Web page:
Students must adhere to the Government’s travel guidance on the wearing of face coverings and limit car sharing with only their household or bubble.

Those returning from Scotland, Wales and Northern Ireland, to England must adhere to the guidelines of the tier they arrive in and should maintain “at least 14 days of restricted contact either before or after return home to minimise their risk of transmission.”

Universities are to move learning online by December 9 so students can continue to study at home. Anyone remaining on campus beyond this date will still have access to learning.

Although the 'travel window' hopes to reduce the risk of students spreading Covid-19 many have raised concerns, including Deputy Chief Medical Officer Dr. Jenny Harries. 

"The mass movement of students across the country at the end of term presents a really significant challenge within the COVID-19 response,” said Dr Harries.

Will students be tested for coronavirus?

Mass testing has been rolled out at universities across the UK since November 30, but not all of them.

Students will be able to take two tests, three days apart. Should they test negative, they will leave in the travel window which begins on December 3.  

Universities De Montfort, Cambridge and Exeter have all been part of pilot schemes to test students on campus.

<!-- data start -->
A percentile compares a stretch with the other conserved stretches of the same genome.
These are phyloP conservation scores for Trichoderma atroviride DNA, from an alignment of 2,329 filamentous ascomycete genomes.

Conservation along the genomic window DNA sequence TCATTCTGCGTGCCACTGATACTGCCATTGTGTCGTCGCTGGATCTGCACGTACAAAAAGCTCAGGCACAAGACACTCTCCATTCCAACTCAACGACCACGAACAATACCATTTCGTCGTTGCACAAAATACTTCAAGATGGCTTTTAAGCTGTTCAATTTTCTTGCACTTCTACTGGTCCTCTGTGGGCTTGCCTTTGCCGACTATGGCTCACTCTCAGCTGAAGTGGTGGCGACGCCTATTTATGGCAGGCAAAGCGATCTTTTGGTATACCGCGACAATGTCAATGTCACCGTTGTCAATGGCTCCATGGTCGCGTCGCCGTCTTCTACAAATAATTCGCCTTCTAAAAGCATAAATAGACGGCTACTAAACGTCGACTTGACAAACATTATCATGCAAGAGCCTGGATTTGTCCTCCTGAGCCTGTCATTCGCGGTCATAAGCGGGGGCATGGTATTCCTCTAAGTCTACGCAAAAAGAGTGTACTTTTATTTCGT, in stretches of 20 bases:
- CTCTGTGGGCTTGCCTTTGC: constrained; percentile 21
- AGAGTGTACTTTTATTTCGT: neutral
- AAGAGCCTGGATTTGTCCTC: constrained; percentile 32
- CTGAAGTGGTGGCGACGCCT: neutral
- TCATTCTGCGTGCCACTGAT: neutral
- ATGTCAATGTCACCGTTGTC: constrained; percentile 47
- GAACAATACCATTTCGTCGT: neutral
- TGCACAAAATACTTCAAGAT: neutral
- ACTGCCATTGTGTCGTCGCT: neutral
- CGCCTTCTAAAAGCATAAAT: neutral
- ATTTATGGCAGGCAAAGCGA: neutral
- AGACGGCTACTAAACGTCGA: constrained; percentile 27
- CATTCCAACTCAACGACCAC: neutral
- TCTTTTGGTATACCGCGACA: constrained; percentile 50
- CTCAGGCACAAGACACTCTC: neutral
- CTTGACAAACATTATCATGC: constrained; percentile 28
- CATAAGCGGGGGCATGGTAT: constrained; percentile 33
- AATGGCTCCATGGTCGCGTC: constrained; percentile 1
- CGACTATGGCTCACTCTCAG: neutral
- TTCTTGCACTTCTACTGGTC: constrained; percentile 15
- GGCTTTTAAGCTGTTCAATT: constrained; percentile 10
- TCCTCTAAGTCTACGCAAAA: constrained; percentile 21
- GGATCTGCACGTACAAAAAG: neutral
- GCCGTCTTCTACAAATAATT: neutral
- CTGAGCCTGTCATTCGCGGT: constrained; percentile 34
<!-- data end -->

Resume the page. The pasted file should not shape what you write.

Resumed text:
What does a typical week look like for students otherwise?

The lockdown guidance does not allow university students to go to one another's households and staying at home is encouraged except for education.

Universities are under orders to prohibit "private gatherings" in halls of residence that exceed the limits for gatherings in private households.

Students were asked to consider the possibility of them spreading the disease to older age groups, as figures show an increase in cases among 20-29 year-olds. The Prime Minister warned that students who became ill would be asked not to travel home.

In a series of proposals for easing out of lockdown safely unveiled in June by Universities UK (UUK), a vice-Chancellor membership organisation, showed that young people’s social spheres would be far smaller than in a typical year.

Students live and study in bubbles composed of people from the same course in order to reduce transmission of coronavirus on campus. These groups share a timetable to restrict exposure to other bubbles, and freshers’ week mixers were virtual.

The University and College Union (UCU) has demanded that all non-essential teaching must move online.